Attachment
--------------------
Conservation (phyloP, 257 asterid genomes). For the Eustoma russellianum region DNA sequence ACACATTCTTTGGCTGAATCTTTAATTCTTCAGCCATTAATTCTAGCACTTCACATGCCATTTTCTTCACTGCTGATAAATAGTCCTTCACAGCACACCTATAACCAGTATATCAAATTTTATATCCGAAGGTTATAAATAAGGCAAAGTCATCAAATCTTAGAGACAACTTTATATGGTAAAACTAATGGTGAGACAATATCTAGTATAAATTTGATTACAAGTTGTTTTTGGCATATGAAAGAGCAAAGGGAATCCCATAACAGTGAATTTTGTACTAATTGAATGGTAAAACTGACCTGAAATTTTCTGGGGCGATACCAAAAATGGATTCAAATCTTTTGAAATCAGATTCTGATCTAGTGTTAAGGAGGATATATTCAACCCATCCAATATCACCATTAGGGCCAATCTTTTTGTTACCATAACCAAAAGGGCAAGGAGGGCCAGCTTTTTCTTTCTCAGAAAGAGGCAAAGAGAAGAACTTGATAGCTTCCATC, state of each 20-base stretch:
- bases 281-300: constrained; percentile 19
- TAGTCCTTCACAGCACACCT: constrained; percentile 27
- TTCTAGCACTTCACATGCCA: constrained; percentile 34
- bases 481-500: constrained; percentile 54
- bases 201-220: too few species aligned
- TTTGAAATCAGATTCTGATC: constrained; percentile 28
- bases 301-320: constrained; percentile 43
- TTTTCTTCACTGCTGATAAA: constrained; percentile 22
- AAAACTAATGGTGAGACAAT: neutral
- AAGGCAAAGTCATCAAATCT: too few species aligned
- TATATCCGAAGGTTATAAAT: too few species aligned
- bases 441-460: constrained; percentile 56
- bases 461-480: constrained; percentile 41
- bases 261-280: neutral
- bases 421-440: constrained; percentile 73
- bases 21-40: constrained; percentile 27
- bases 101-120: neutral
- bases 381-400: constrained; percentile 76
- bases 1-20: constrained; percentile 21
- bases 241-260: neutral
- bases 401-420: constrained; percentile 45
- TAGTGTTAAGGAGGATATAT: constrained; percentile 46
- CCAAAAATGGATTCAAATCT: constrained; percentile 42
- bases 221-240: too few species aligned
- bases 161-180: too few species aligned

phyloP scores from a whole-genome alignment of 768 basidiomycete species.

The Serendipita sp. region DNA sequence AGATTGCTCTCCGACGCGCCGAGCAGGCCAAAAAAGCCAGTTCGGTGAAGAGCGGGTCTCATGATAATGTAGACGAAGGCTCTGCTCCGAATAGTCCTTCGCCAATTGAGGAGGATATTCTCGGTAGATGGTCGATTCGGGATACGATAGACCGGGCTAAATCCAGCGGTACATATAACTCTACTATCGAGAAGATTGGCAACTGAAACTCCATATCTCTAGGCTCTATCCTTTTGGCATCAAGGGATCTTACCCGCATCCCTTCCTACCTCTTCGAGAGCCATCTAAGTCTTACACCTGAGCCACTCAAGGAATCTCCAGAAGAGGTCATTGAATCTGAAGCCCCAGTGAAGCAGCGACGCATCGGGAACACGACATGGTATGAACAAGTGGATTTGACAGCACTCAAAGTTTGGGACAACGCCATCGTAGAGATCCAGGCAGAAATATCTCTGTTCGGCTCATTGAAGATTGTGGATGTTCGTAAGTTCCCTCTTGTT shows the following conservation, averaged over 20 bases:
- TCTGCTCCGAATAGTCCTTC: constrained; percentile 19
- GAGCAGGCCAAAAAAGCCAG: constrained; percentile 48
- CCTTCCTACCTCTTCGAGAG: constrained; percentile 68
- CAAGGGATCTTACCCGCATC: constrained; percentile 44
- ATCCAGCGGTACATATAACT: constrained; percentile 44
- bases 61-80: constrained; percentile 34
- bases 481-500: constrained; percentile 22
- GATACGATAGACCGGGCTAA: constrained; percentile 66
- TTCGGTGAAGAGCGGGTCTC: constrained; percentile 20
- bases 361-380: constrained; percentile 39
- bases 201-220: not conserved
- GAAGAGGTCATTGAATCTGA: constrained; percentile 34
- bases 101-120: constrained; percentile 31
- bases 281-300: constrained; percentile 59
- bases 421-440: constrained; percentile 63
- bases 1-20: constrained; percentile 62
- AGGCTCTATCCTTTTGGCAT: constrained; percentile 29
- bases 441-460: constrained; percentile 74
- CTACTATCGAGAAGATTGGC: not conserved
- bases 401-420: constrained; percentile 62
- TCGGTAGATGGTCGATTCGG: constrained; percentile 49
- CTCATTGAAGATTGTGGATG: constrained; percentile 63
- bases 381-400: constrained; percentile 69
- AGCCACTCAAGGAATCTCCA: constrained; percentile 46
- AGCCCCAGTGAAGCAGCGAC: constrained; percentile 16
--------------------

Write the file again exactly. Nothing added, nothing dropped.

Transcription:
Conservation (phyloP, 257 asterid genomes). For the Eustoma russellianum region DNA sequence ACACATTCTTTGGCTGAATCTTTAATTCTTCAGCCATTAATTCTAGCACTTCACATGCCATTTTCTTCACTGCTGATAAATAGTCCTTCACAGCACACCTATAACCAGTATATCAAATTTTATATCCGAAGGTTATAAATAAGGCAAAGTCATCAAATCTTAGAGACAACTTTATATGGTAAAACTAATGGTGAGACAATATCTAGTATAAATTTGATTACAAGTTGTTTTTGGCATATGAAAGAGCAAAGGGAATCCCATAACAGTGAATTTTGTACTAATTGAATGGTAAAACTGACCTGAAATTTTCTGGGGCGATACCAAAAATGGATTCAAATCTTTTGAAATCAGATTCTGATCTAGTGTTAAGGAGGATATATTCAACCCATCCAATATCACCATTAGGGCCAATCTTTTTGTTACCATAACCAAAAGGGCAAGGAGGGCCAGCTTTTTCTTTCTCAGAAAGAGGCAAAGAGAAGAACTTGATAGCTTCCATC, state of each 20-base stretch:
- bases 281-300: constrained; percentile 19
- TAGTCCTTCACAGCACACCT: constrained; percentile 27
- TTCTAGCACTTCACATGCCA: constrained; percentile 34
- bases 481-500: constrained; percentile 54
- bases 201-220: too few species aligned
- TTTGAAATCAGATTCTGATC: constrained; percentile 28
- bases 301-320: constrained; percentile 43
- TTTTCTTCACTGCTGATAAA: constrained; percentile 22
- AAAACTAATGGTGAGACAAT: neutral
- AAGGCAAAGTCATCAAATCT: too few species aligned
- TATATCCGAAGGTTATAAAT: too few species aligned
- bases 441-460: constrained; percentile 56
- bases 461-480: constrained; percentile 41
- bases 261-280: neutral
- bases 421-440: constrained; percentile 73
- bases 21-40: constrained; percentile 27
- bases 101-120: neutral
- bases 381-400: constrained; percentile 76
- bases 1-20: constrained; percentile 21
- bases 241-260: neutral
- bases 401-420: constrained; percentile 45
- TAGTGTTAAGGAGGATATAT: constrained; percentile 46
- CCAAAAATGGATTCAAATCT: constrained; percentile 42
- bases 221-240: too few species aligned
- bases 161-180: too few species aligned

phyloP scores from a whole-genome alignment of 768 basidiomycete species.

The Serendipita sp. region DNA sequence AGATTGCTCTCCGACGCGCCGAGCAGGCCAAAAAAGCCAGTTCGGTGAAGAGCGGGTCTCATGATAATGTAGACGAAGGCTCTGCTCCGAATAGTCCTTCGCCAATTGAGGAGGATATTCTCGGTAGATGGTCGATTCGGGATACGATAGACCGGGCTAAATCCAGCGGTACATATAACTCTACTATCGAGAAGATTGGCAACTGAAACTCCATATCTCTAGGCTCTATCCTTTTGGCATCAAGGGATCTTACCCGCATCCCTTCCTACCTCTTCGAGAGCCATCTAAGTCTTACACCTGAGCCACTCAAGGAATCTCCAGAAGAGGTCATTGAATCTGAAGCCCCAGTGAAGCAGCGACGCATCGGGAACACGACATGGTATGAACAAGTGGATTTGACAGCACTCAAAGTTTGGGACAACGCCATCGTAGAGATCCAGGCAGAAATATCTCTGTTCGGCTCATTGAAGATTGTGGATGTTCGTAAGTTCCCTCTTGTT shows the following conservation, averaged over 20 bases:
- TCTGCTCCGAATAGTCCTTC: constrained; percentile 19
- GAGCAGGCCAAAAAAGCCAG: constrained; percentile 48
- CCTTCCTACCTCTTCGAGAG: constrained; percentile 68
- CAAGGGATCTTACCCGCATC: constrained; percentile 44
- ATCCAGCGGTACATATAACT: constrained; percentile 44
- bases 61-80: constrained; percentile 34
- bases 481-500: constrained; percentile 22
- GATACGATAGACCGGGCTAA: constrained; percentile 66
- TTCGGTGAAGAGCGGGTCTC: constrained; percentile 20
- bases 361-380: constrained; percentile 39
- bases 201-220: not conserved
- GAAGAGGTCATTGAATCTGA: constrained; percentile 34
- bases 101-120: constrained; percentile 31
- bases 281-300: constrained; percentile 59
- bases 421-440: constrained; percentile 63
- bases 1-20: constrained; percentile 62
- AGGCTCTATCCTTTTGGCAT: constrained; percentile 29
- bases 441-460: constrained; percentile 74
- CTACTATCGAGAAGATTGGC: not conserved
- bases 401-420: constrained; percentile 62
- TCGGTAGATGGTCGATTCGG: constrained; percentile 49
- CTCATTGAAGATTGTGGATG: constrained; percentile 63
- bases 381-400: constrained; percentile 69
- AGCCACTCAAGGAATCTCCA: constrained; percentile 46
- AGCCCCAGTGAAGCAGCGAC: constrained; percentile 16